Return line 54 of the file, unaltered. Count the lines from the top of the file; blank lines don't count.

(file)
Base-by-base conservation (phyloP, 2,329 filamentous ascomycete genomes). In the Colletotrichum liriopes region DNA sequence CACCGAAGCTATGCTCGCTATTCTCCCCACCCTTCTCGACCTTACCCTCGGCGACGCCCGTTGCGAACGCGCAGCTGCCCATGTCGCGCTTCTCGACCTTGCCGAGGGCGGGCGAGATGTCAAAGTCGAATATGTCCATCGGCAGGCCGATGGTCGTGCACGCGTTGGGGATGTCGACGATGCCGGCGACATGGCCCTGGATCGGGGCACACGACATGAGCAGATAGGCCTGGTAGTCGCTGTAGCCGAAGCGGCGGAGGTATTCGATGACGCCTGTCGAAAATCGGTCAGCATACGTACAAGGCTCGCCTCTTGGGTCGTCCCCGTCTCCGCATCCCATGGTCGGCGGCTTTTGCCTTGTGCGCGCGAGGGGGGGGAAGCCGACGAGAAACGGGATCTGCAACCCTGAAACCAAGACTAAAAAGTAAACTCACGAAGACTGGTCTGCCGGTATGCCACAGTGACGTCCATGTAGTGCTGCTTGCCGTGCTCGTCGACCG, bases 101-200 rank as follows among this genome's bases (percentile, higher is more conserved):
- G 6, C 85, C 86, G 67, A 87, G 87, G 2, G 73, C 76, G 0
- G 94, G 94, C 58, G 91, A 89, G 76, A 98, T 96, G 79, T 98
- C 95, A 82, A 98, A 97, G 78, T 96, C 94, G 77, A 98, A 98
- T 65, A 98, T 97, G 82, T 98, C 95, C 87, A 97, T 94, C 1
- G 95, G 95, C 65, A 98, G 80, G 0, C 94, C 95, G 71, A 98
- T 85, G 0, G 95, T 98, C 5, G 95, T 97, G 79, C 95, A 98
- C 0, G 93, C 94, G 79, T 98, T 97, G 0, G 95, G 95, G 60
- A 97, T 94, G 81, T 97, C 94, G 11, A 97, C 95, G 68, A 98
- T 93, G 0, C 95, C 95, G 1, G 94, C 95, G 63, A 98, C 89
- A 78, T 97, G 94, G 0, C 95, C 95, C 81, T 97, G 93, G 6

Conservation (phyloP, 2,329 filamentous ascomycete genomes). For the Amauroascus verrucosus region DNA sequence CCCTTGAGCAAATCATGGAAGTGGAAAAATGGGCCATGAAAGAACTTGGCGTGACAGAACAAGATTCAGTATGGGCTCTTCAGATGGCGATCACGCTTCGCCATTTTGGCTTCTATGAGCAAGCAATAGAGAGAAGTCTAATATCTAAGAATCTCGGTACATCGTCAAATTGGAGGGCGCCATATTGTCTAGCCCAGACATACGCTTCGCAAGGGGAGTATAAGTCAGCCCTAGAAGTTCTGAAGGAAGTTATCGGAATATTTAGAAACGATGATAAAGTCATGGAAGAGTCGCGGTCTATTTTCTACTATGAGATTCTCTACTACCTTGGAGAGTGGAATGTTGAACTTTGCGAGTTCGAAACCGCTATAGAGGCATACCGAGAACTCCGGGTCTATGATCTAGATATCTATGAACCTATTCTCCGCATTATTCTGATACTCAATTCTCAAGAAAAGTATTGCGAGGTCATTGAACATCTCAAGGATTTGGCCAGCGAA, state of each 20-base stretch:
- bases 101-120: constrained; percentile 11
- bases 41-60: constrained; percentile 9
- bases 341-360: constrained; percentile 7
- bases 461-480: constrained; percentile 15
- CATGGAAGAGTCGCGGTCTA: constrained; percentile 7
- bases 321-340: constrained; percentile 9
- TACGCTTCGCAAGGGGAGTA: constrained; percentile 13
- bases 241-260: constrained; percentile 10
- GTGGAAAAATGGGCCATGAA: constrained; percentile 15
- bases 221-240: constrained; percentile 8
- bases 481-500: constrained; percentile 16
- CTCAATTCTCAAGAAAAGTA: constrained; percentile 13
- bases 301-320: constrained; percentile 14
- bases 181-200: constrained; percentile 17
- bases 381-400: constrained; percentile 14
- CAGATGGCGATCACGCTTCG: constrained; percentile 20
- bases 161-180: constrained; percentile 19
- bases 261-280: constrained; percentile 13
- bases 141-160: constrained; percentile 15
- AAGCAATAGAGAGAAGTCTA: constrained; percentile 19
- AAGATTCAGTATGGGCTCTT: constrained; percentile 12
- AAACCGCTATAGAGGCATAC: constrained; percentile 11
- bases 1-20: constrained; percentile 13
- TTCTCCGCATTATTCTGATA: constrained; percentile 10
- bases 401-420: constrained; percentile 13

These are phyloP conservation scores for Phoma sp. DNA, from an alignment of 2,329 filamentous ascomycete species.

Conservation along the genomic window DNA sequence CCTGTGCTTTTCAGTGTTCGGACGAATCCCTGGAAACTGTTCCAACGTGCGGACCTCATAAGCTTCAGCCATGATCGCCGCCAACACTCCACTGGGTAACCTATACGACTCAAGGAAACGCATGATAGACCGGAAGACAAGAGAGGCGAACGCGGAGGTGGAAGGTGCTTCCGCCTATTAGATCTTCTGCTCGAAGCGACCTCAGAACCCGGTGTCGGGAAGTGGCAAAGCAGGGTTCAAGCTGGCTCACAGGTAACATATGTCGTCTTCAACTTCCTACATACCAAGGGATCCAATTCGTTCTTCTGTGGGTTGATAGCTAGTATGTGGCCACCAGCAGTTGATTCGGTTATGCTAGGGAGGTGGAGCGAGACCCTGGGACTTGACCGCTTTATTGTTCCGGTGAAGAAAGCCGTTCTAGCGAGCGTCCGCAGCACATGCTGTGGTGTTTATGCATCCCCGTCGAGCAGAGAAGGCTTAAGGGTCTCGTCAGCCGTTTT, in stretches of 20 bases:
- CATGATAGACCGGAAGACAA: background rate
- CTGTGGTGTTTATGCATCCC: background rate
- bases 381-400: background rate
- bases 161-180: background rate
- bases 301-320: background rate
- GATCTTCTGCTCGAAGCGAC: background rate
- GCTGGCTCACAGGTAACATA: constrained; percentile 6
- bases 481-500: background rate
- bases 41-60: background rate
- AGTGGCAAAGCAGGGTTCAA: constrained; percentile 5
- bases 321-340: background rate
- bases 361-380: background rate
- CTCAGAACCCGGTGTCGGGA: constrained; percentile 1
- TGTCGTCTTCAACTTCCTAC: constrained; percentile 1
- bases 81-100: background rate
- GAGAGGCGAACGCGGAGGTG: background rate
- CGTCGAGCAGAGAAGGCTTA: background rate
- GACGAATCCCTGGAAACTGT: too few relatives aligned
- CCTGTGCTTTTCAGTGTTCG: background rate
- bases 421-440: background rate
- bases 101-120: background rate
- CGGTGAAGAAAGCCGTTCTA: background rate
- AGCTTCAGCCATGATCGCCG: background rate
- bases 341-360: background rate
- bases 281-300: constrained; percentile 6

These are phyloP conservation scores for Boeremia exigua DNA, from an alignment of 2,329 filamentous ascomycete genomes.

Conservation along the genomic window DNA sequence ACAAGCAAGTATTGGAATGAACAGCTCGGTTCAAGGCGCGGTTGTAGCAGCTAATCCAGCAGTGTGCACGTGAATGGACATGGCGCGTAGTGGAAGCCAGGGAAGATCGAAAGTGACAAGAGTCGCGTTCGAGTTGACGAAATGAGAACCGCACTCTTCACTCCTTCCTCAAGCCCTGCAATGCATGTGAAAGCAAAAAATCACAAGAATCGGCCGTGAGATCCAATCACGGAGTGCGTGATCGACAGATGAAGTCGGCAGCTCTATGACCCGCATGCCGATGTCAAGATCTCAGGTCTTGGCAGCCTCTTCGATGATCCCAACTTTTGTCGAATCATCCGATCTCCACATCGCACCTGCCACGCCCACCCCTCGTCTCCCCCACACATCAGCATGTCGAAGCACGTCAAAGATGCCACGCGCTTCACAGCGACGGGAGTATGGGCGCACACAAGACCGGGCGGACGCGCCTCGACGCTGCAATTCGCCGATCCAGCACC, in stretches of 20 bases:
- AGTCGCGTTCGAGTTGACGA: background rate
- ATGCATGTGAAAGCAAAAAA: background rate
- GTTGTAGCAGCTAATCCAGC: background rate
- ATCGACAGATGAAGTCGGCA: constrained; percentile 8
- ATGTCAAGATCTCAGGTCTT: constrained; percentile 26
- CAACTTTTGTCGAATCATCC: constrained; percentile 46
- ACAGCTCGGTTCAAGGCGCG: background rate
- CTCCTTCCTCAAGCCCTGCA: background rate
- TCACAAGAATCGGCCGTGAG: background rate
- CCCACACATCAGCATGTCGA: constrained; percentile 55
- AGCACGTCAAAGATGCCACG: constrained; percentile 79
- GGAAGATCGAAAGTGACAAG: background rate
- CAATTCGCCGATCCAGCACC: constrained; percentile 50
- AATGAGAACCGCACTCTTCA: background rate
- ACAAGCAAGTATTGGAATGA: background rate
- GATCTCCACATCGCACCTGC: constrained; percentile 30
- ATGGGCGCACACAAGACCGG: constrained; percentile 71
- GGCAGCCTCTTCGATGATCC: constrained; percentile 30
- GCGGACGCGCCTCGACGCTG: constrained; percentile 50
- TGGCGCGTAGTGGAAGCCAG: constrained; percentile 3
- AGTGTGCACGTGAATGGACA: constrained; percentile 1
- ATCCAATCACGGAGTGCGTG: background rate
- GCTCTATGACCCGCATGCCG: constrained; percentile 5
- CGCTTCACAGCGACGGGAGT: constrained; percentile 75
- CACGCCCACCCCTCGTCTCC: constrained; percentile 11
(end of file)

- bases 81-100: background rate